Food Safety

Adopting a values-based approach to regulatory challenges in Oakland


Oakland’s Josephine, a platform for home cooks, chose to work with regulators to design regulations better suited to the sharing economy. Unfortunately, they realized there were significant barriers in forcing a startup-world timeline onto larger legislative and culture change endeavors.


Josephine, a peer-economy platform that let home cooks sell prepared meals, ran afoul of health department regulators in the Bay Area and Washington State. Existing food codes in most states, including California and Washington, do not contemplate the private sale of food from home kitchens, which technology now makes possible.


In response to the reaction of health regulators, Josephine decided to work with state legislators to draft legislation legalizing homemade food sales by Josephine cooks and others. Meanwhile, it faced additional cease-and-desist orders and ultimately halted operations in the Bay Area and Washington State. Their experience with Josephine inspired team members to launch the C.O.O.K. Alliance, which advocates for legislation to permit the small-scale sale of meals from home kitchens.



  • April
    Josephine founders start working with cooks in the existing informal food economy in Oakland and Berkeley, providing business coaching and food safety education.


  • January
    Josephine launches in Oakland to enable home cooks to sell meals from their own kitchens using a web platform. The company provides cooks with liability coverage, food safety training, and education about owning and managing a small business.
  • October
    City of Berkeley Environmental Health regulators begin to inquire about the legality of Josephine’s operations.
  • November
    Josephine meets with city health officials seeking a compromise solution that both could support, but is told that city health officials can only enforce, not modify or experiment with, existing laws.
    Josephine adopts a members-only business model as a way to address legal concerns and decides to pursue longer-term legislative options.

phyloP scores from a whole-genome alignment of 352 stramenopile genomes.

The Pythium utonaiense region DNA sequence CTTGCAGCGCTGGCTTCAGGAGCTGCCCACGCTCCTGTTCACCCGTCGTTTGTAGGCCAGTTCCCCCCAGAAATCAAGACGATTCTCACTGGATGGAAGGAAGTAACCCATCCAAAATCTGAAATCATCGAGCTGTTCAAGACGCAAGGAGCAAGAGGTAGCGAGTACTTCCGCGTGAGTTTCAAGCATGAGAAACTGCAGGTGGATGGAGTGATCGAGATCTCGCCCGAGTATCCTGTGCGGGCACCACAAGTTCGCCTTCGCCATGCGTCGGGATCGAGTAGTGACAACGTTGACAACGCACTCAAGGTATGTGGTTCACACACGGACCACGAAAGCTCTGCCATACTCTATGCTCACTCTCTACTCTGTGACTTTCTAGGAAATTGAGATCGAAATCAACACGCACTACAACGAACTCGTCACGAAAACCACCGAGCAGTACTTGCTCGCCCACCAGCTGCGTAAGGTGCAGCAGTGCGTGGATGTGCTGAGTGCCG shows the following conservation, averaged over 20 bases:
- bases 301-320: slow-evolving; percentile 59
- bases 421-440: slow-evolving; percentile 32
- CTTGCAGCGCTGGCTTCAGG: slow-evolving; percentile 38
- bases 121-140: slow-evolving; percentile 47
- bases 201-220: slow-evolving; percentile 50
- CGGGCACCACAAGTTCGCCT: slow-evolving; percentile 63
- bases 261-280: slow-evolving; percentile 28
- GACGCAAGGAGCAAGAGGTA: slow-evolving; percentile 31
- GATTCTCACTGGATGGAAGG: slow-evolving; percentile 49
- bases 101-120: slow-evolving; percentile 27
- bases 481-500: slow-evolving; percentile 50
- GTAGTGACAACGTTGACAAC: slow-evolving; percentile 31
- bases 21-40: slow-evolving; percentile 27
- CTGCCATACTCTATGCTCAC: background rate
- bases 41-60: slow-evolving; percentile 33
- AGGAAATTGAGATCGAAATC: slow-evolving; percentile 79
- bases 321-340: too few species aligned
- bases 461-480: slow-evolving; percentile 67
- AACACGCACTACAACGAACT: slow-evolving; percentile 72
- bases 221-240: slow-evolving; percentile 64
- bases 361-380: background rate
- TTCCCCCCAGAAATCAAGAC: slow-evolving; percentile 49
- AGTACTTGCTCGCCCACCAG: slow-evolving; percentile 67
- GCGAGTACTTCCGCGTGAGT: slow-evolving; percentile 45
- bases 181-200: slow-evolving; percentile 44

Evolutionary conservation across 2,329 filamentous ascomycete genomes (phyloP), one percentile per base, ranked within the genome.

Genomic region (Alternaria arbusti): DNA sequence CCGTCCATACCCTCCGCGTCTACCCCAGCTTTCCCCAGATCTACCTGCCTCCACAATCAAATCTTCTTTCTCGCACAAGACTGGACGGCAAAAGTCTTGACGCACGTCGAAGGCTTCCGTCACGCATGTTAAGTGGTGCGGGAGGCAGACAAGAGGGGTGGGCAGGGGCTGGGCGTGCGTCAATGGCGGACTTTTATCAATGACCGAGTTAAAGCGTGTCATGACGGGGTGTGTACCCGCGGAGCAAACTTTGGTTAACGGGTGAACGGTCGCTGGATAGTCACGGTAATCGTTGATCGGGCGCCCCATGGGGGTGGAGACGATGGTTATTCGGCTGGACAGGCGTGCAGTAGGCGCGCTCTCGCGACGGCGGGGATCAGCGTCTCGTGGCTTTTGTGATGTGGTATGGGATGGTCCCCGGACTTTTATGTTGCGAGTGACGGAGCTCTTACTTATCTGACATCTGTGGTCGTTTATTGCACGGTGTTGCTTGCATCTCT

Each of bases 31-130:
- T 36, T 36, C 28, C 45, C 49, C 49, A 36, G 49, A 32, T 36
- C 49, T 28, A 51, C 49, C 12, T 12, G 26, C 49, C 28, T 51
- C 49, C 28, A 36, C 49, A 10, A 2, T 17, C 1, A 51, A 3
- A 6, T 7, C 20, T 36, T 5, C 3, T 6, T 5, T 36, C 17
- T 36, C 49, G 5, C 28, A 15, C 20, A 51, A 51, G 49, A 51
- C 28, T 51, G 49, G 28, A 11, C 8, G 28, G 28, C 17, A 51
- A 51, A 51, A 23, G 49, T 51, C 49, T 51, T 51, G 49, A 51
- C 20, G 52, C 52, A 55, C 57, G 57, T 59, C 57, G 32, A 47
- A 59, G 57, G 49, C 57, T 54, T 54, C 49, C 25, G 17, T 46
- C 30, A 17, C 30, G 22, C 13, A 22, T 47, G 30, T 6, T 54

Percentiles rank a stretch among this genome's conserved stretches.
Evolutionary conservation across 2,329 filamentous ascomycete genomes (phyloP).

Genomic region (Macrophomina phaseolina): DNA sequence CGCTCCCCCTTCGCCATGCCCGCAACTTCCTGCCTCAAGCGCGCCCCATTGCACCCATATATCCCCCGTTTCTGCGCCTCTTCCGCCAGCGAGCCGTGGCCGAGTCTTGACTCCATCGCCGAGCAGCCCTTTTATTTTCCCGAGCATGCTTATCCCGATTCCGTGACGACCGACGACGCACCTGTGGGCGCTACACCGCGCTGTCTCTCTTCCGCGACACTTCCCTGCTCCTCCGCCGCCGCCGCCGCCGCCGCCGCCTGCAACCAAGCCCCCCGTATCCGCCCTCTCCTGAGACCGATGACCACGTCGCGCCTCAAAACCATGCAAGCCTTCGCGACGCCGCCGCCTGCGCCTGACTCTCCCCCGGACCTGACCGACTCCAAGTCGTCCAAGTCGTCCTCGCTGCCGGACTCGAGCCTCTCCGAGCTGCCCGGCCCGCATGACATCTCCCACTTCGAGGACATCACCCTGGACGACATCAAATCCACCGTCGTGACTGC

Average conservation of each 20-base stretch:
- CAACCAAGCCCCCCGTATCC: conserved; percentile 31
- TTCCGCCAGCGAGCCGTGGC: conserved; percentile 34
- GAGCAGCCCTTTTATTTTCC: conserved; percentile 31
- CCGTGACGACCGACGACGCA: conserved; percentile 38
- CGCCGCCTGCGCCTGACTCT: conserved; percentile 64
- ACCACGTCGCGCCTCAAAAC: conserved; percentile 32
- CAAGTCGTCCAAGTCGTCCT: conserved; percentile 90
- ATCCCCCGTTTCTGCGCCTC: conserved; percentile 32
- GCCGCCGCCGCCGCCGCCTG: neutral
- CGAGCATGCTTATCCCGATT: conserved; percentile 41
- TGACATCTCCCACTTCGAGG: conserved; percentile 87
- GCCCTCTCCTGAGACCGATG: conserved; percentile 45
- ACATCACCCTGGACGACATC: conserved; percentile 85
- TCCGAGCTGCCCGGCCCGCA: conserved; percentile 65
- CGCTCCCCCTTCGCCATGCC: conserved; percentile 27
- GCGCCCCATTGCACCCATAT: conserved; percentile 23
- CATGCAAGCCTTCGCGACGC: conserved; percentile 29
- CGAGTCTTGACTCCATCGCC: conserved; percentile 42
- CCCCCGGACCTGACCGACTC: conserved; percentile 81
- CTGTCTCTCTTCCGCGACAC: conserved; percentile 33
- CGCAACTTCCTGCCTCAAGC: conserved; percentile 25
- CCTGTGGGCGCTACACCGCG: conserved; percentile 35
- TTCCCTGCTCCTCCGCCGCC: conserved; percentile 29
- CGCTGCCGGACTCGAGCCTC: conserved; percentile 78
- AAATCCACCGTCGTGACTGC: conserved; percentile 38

• February
    With help from a number of local law and food justice organizations, Josephine co-founders draft AB 2593, a state bill to decriminalize the small-scale sale of homemade meals.
  • April
    Josephine hosts Oakland community town halls on AB 2593, which receives significant media coverage.
    Alameda County regulators issue cease-and-desist orders to Josephine cooks, and the City of Berkeley and Alameda County send Josephine cease-and desist orders for “facilitation” and “aiding and abetting.”
    AB 2593 withdrawn from consideration after opposition from state regulators.
  • May 
    Josephine halts operations in the Bay Area, but receives a commitment from California Conference of Directors of Environmental Health (CCDEH) to work towards a regulatory pathway at the state level. Josephine spearheads a coalition of food and labor justice advocates who begin regular meetings with CCDEH to co-draft potential language for new policy.
  • June
    Josephine begins exploring possibilities for expansion to Seattle and Portland through conversations with local food and workforce organizations as well as government agencies.
  • August 
    Josephine has a soft launch in Seattle and Portland.


  • January
    Portland’s Mayor Wheeler and the Seattle City Council signal their support for Josephine and urge exploration of new regulatory frameworks for the home kitchen sales model.
  • March